Whether there is a necessity to pull someone from a collapsed building, find a survivor trapped in a pile of debris, locate a lost child, or save victims by putting out a fire, robots will be an intrinsic member of the first responders in the future.

Call 911 For A Rescue Robot Near You

Len Calderone for | RoboticsTomorrow


Robots used for search-and-rescue (SAR) missions will go places humans can't. These robots will collect and report rescue information back to human operators, which will assist the operators to locate victims and avoid dangerous situations. These rescue robots will be equipped with communications capabilities, cameras, and multiple sensing options. While some of them will be remote controlled, a number of them will be configured for autonomous operation.

Designers are trying to make rescue robots appear friendly by designing them to look more human like, while, at the same time, build them to be big and strong enough to carry victims for long distances. The Army had a robot designed to do just this, called BEAR, or Battlefield Extraction Assist Robot, which Is an all-terrain, search-and-rescue, humanoid robot that can locate, lift, and rescue people up to 500 pounds, while grasping fragile objects without damaging them.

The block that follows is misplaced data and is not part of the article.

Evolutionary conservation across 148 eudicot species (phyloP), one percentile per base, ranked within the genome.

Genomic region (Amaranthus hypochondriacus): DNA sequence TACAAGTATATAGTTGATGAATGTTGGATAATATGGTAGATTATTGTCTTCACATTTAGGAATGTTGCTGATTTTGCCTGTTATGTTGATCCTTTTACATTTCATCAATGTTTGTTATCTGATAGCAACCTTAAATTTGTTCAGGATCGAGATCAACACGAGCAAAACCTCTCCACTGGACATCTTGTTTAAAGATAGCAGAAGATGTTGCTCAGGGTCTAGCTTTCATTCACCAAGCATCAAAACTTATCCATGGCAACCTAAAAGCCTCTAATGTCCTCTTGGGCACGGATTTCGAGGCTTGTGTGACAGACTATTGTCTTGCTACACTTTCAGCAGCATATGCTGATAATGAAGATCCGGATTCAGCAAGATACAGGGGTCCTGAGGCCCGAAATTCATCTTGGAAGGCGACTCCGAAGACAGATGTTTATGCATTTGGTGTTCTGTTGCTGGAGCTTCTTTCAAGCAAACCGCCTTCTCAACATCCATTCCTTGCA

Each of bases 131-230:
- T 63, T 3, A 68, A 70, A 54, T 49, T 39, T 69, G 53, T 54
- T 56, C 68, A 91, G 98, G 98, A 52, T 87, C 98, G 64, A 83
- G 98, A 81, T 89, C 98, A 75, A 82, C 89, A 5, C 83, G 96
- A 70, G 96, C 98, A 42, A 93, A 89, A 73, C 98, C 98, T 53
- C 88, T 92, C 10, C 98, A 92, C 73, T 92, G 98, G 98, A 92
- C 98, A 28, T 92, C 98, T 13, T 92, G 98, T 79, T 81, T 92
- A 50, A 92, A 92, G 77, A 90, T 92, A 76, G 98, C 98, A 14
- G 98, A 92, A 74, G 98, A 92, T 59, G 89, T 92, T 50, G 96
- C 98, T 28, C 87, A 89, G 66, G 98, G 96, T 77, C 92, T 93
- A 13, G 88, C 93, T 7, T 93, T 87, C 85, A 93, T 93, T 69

The powerful torso and arms are controlled by hydraulics, and its mobility platform has two independent sets of tracked legs. The robot balances itself on the balls of its ankles, and it can remain upright while balancing on its knees or hips. Aside from search and rescue, it can be used for handling hazardous materials, surveillance and reconnaissance, mine inspection, and heavy lifting.

Emergency services often have difficulties effectively managing crises, such as earthquakes and flooding. The European ICARUS project is working to better respond to a major crisis by equipping first responders with a comprehensive and integrated set of unmanned search and rescue tools so that more rescue work can be done in a shorter amount of time.